By Dani Moritz-Long
Matt Johnson’s career path wasn’t exactly something he predicted. While he was horse obsessed from a young age and did spend more time in study hall drafting floor plans than studying mathematics, it wasn’t until much later in life that Matt combined his passion for horses with his love of architecture and homes. Today he’s a real estate agent for Engel & Völkers.
Horses, however, were something he knew he wanted in his life from age 10. “My best friend was going to have a riding lesson and he didn’t want to go by himself, so I went with him,” Matt said, recalling his early days in the saddle. “That one little event changed the trajectory of my life.”
From that point, Matt explained, horses were a permanent fixture in his life. While his family couldn’t support the equestrian lifestyle, Matt worked multiple jobs before he even entered high school to finance his love for horses. No matter what, he would find a way to ride.
Moving to Wellington
Matt’s passion for dressage led him to Wellington, where he realized he needed a plan to afford the horse of his dreams. “Keeping a horse in Vermont versus Wellington are two different ballgames,” the Vermont native joked.
Luckily, the exceptionally more expensive ballgame of Wellington inspired a plan. Awestruck by the city’s breathtaking homes and farms, Matt called upon his childhood passion for home design and his bachelor’s degree in animal science and small business management to commence his venture into real estate (specializing in equestrian estates and luxury homes) to begin funding his ambitions as a dressage rider.
He took a six-year hiatus from riding so he could focus his energy on building a career, and quickly became an integral fixture in the Wellington real estate market.
“I like the flexibility of the schedule in the sense that, even though I’m always busy, I can schedule things as I need to,” he explained. “I like the creative part; I really enjoy the marketing aspect, putting together the marketing plan and executing it. I enjoy the finer details of the business.”
When asked what Matt feels has been crucial to building his success, his answer is simple. “Patience, persistence and the power of intention have always been key,” he explained.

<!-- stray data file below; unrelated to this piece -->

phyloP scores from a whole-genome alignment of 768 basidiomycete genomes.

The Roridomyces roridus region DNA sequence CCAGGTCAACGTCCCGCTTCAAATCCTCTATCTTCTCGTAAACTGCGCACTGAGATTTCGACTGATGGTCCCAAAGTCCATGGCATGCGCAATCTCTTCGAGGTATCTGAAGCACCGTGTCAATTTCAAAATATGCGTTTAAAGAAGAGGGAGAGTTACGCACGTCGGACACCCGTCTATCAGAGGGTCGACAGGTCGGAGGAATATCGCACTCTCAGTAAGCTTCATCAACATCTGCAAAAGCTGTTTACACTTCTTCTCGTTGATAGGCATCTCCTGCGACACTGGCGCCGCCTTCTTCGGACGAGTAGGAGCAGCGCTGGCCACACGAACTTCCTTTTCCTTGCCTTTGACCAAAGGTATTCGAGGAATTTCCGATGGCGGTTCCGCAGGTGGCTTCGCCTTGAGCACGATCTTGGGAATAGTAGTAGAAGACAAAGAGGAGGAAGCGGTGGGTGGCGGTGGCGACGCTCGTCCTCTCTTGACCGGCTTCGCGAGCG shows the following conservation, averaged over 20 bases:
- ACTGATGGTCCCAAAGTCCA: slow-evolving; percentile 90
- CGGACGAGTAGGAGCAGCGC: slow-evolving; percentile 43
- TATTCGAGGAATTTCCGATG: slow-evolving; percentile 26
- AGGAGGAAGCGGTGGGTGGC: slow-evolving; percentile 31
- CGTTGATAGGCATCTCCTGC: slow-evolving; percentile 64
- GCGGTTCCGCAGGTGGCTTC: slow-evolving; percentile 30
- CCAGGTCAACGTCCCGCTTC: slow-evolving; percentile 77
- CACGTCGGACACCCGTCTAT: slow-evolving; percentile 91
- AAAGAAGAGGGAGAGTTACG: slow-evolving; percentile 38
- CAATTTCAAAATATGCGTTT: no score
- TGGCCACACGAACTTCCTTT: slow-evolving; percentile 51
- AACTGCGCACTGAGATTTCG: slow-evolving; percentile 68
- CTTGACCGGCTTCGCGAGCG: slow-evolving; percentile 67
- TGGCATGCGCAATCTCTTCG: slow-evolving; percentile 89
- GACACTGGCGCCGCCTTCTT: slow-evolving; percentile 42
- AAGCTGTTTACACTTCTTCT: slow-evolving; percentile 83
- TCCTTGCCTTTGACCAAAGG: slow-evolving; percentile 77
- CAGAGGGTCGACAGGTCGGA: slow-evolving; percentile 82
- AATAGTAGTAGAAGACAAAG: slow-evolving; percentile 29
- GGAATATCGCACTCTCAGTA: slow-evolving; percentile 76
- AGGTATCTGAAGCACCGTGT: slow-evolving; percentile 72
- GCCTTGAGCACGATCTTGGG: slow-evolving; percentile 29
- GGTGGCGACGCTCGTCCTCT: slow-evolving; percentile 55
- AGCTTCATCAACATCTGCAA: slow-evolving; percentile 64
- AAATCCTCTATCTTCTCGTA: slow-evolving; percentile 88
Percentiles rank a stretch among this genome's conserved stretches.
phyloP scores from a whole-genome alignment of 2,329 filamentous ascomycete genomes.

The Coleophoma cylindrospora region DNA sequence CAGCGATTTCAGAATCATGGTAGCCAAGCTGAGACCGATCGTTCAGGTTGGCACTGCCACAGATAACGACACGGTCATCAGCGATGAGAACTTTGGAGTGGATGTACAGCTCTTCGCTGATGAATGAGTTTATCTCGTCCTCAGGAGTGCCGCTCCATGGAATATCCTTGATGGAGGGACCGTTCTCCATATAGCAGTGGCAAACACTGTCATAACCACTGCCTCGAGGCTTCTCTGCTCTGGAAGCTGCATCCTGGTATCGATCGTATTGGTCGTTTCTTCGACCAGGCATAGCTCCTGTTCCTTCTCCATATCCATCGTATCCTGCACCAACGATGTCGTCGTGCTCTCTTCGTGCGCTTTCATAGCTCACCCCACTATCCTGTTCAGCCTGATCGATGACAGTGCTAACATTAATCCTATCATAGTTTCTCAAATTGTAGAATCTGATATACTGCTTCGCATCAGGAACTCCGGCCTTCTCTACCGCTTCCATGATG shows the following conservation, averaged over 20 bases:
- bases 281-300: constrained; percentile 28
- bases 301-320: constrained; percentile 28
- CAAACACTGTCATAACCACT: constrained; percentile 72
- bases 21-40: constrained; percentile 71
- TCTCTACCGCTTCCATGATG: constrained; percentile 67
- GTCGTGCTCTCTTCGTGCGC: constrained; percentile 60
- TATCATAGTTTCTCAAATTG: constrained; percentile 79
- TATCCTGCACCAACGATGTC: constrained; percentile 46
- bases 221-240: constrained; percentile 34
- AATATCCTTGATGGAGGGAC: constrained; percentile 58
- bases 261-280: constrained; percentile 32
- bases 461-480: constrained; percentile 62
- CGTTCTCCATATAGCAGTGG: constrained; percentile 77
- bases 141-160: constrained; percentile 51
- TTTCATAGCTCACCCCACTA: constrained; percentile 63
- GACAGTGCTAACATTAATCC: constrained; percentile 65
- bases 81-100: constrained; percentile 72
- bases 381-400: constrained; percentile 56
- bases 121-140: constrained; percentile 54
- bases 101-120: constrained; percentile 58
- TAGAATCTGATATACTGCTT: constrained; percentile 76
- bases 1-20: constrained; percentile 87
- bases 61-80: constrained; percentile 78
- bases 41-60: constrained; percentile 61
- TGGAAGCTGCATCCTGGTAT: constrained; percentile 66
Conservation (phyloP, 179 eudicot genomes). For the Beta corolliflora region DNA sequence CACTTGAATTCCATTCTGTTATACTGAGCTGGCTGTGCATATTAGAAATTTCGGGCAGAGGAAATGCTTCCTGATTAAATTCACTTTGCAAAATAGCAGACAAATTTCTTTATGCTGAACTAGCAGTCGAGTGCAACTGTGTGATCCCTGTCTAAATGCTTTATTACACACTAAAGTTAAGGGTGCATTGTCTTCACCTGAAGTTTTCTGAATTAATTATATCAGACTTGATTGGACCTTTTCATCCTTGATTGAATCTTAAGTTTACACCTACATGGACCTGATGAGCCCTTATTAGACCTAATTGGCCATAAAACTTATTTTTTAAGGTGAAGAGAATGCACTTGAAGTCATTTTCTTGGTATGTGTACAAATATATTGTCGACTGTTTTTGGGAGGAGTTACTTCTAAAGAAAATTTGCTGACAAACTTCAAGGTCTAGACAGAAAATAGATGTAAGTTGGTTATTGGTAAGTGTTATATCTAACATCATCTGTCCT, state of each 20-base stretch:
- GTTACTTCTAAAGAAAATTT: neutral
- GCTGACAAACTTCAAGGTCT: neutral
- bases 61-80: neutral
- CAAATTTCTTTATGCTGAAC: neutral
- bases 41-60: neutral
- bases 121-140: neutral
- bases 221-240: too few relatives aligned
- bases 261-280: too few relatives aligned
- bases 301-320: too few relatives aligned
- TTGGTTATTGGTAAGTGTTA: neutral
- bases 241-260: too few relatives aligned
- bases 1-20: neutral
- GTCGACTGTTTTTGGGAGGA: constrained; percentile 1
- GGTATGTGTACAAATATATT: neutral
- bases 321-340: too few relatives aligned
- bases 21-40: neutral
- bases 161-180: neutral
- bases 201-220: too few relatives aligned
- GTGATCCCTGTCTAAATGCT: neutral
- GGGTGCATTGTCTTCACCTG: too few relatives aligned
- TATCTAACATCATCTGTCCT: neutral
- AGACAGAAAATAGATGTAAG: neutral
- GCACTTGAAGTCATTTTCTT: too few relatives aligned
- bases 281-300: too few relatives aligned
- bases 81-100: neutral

“You have to find what works for you,” he continued. “You have to set goals, not taking an eye off them, and take small steps toward them each day, and you have to be consistent — whether in real estate, riding or going to the gym. You have to have a plan.”
Clearly, Matt’s plan worked. His real estate venture has not only produced a fruitful career, but it has also made his ambitions as an equestrian possible.
Living His Dreams
While Matt maintains a remarkably busy schedule (working well into the evening most nights), in many ways he’s living his dream, excelling at his “desk job” while successfully competing in the Wellington circuit and beyond — which has always been the motivating factor behind his real estate venture.
Thanks to his career, Matt enjoys owning his own horses and his daily training sessions in the morning. Whether he’s schooling dressage or hacking down the road, he’s in his element.
“I’ve worked for top trainers and Olympians, and I saw what can happen when other people own the horses,” he said. “After years of developing a horse, they can yank the horse from underneath you, the horse can get sold or the owner can decide they want to ride the horse themselves.” Fortunately, this isn’t an issue for Matt, as he self-funds his career on his Danish warmblood stallion, Petersborg’s Qasanova, whom he’s owned since the stallion was 4 years old.
“Qasanova has a super character and personality,” Matt explained. “He’s a stallion, but most people are shocked because he’s so well-behaved. “He can stand next to a mare and not look at her, and he loves hacking down the road by himself or in a group.” Actually, Matt joked, he’s more like a lap dog than a horse. “He’s been known to lick barn visitors across the face,” Matt said. “He loves attention and people.”
Together, the duo has already achieved noteworthy accomplishments. In 2014, they ranked number one in the United States for 5-year-olds before traveling to Verden, Germany, to represent the U.S. in the World Young Horse Championships that August.
Looking forward, Matt hopes for a long, successful career with his partner. During the summer, he plans on training for the Prix St. Georges, with hopes of debuting at the FEI level within the year.
In the end, though, it isn’t his advancement through the levels, a championship ride or lucrative sales that mark Matt’s success. For Matt, it’s all about the journey.